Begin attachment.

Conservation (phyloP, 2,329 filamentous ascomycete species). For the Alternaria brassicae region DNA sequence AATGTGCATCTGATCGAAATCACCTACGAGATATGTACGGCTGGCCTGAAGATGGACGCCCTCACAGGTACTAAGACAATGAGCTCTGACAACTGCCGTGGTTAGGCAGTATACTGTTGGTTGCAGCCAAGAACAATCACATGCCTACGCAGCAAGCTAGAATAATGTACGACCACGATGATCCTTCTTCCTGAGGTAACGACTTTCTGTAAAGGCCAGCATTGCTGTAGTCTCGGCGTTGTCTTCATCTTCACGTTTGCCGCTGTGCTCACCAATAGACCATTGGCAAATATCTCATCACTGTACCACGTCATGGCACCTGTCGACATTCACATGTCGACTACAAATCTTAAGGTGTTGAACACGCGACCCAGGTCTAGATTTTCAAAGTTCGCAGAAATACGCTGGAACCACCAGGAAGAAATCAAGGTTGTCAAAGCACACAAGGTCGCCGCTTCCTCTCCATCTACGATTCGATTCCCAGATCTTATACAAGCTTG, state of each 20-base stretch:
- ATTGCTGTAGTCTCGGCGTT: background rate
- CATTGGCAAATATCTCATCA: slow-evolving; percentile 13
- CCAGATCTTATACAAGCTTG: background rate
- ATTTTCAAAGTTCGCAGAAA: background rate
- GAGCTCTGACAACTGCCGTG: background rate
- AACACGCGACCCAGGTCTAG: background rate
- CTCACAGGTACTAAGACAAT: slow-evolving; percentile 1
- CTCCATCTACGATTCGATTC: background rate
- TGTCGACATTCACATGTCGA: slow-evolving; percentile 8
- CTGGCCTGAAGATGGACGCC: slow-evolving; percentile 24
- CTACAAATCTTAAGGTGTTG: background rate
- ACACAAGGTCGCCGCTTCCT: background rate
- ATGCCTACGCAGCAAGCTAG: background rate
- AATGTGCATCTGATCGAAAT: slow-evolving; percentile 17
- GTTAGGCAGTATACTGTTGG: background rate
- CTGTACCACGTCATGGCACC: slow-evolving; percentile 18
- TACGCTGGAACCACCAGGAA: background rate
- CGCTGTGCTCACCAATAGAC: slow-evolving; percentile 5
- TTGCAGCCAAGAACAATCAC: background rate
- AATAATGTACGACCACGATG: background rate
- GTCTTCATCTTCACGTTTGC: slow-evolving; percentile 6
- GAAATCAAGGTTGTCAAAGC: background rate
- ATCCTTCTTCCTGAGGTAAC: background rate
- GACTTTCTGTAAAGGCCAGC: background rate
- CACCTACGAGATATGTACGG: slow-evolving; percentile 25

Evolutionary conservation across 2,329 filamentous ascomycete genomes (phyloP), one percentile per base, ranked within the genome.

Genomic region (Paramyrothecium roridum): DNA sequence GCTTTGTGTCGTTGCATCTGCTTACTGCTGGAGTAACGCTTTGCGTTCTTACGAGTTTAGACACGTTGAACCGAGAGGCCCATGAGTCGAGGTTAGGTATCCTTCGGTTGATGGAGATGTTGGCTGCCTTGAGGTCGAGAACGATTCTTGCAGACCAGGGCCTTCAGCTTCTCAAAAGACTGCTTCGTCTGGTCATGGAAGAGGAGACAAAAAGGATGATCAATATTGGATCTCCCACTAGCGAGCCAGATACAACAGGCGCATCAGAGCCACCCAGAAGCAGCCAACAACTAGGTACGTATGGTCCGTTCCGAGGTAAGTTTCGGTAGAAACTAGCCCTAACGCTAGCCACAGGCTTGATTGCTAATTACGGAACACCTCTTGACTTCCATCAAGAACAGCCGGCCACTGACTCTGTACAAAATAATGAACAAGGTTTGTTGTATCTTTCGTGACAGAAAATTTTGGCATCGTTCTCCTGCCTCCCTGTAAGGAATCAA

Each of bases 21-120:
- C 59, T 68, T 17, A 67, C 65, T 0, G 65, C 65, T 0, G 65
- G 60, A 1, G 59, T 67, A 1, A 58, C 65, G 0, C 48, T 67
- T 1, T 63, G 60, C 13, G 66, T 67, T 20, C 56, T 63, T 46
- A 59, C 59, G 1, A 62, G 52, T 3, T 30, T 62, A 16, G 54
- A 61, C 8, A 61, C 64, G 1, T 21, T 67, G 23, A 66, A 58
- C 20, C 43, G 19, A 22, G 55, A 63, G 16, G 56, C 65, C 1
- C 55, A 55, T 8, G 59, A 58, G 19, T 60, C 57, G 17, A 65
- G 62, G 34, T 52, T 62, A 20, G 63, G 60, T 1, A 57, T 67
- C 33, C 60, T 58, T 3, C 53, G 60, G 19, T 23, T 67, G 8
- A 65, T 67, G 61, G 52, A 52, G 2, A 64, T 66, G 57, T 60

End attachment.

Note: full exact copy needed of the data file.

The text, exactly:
Conservation (phyloP, 2,329 filamentous ascomycete species). For the Alternaria brassicae region DNA sequence AATGTGCATCTGATCGAAATCACCTACGAGATATGTACGGCTGGCCTGAAGATGGACGCCCTCACAGGTACTAAGACAATGAGCTCTGACAACTGCCGTGGTTAGGCAGTATACTGTTGGTTGCAGCCAAGAACAATCACATGCCTACGCAGCAAGCTAGAATAATGTACGACCACGATGATCCTTCTTCCTGAGGTAACGACTTTCTGTAAAGGCCAGCATTGCTGTAGTCTCGGCGTTGTCTTCATCTTCACGTTTGCCGCTGTGCTCACCAATAGACCATTGGCAAATATCTCATCACTGTACCACGTCATGGCACCTGTCGACATTCACATGTCGACTACAAATCTTAAGGTGTTGAACACGCGACCCAGGTCTAGATTTTCAAAGTTCGCAGAAATACGCTGGAACCACCAGGAAGAAATCAAGGTTGTCAAAGCACACAAGGTCGCCGCTTCCTCTCCATCTACGATTCGATTCCCAGATCTTATACAAGCTTG, state of each 20-base stretch:
- ATTGCTGTAGTCTCGGCGTT: background rate
- CATTGGCAAATATCTCATCA: slow-evolving; percentile 13
- CCAGATCTTATACAAGCTTG: background rate
- ATTTTCAAAGTTCGCAGAAA: background rate
- GAGCTCTGACAACTGCCGTG: background rate
- AACACGCGACCCAGGTCTAG: background rate
- CTCACAGGTACTAAGACAAT: slow-evolving; percentile 1
- CTCCATCTACGATTCGATTC: background rate
- TGTCGACATTCACATGTCGA: slow-evolving; percentile 8
- CTGGCCTGAAGATGGACGCC: slow-evolving; percentile 24
- CTACAAATCTTAAGGTGTTG: background rate
- ACACAAGGTCGCCGCTTCCT: background rate
- ATGCCTACGCAGCAAGCTAG: background rate
- AATGTGCATCTGATCGAAAT: slow-evolving; percentile 17
- GTTAGGCAGTATACTGTTGG: background rate
- CTGTACCACGTCATGGCACC: slow-evolving; percentile 18
- TACGCTGGAACCACCAGGAA: background rate
- CGCTGTGCTCACCAATAGAC: slow-evolving; percentile 5
- TTGCAGCCAAGAACAATCAC: background rate
- AATAATGTACGACCACGATG: background rate
- GTCTTCATCTTCACGTTTGC: slow-evolving; percentile 6
- GAAATCAAGGTTGTCAAAGC: background rate
- ATCCTTCTTCCTGAGGTAAC: background rate
- GACTTTCTGTAAAGGCCAGC: background rate
- CACCTACGAGATATGTACGG: slow-evolving; percentile 25

Evolutionary conservation across 2,329 filamentous ascomycete genomes (phyloP), one percentile per base, ranked within the genome.

Genomic region (Paramyrothecium roridum): DNA sequence GCTTTGTGTCGTTGCATCTGCTTACTGCTGGAGTAACGCTTTGCGTTCTTACGAGTTTAGACACGTTGAACCGAGAGGCCCATGAGTCGAGGTTAGGTATCCTTCGGTTGATGGAGATGTTGGCTGCCTTGAGGTCGAGAACGATTCTTGCAGACCAGGGCCTTCAGCTTCTCAAAAGACTGCTTCGTCTGGTCATGGAAGAGGAGACAAAAAGGATGATCAATATTGGATCTCCCACTAGCGAGCCAGATACAACAGGCGCATCAGAGCCACCCAGAAGCAGCCAACAACTAGGTACGTATGGTCCGTTCCGAGGTAAGTTTCGGTAGAAACTAGCCCTAACGCTAGCCACAGGCTTGATTGCTAATTACGGAACACCTCTTGACTTCCATCAAGAACAGCCGGCCACTGACTCTGTACAAAATAATGAACAAGGTTTGTTGTATCTTTCGTGACAGAAAATTTTGGCATCGTTCTCCTGCCTCCCTGTAAGGAATCAA

Each of bases 21-120:
- C 59, T 68, T 17, A 67, C 65, T 0, G 65, C 65, T 0, G 65
- G 60, A 1, G 59, T 67, A 1, A 58, C 65, G 0, C 48, T 67
- T 1, T 63, G 60, C 13, G 66, T 67, T 20, C 56, T 63, T 46
- A 59, C 59, G 1, A 62, G 52, T 3, T 30, T 62, A 16, G 54
- A 61, C 8, A 61, C 64, G 1, T 21, T 67, G 23, A 66, A 58
- C 20, C 43, G 19, A 22, G 55, A 63, G 16, G 56, C 65, C 1
- C 55, A 55, T 8, G 59, A 58, G 19, T 60, C 57, G 17, A 65
- G 62, G 34, T 52, T 62, A 20, G 63, G 60, T 1, A 57, T 67
- C 33, C 60, T 58, T 3, C 53, G 60, G 19, T 23, T 67, G 8
- A 65, T 67, G 61, G 52, A 52, G 2, A 64, T 66, G 57, T 60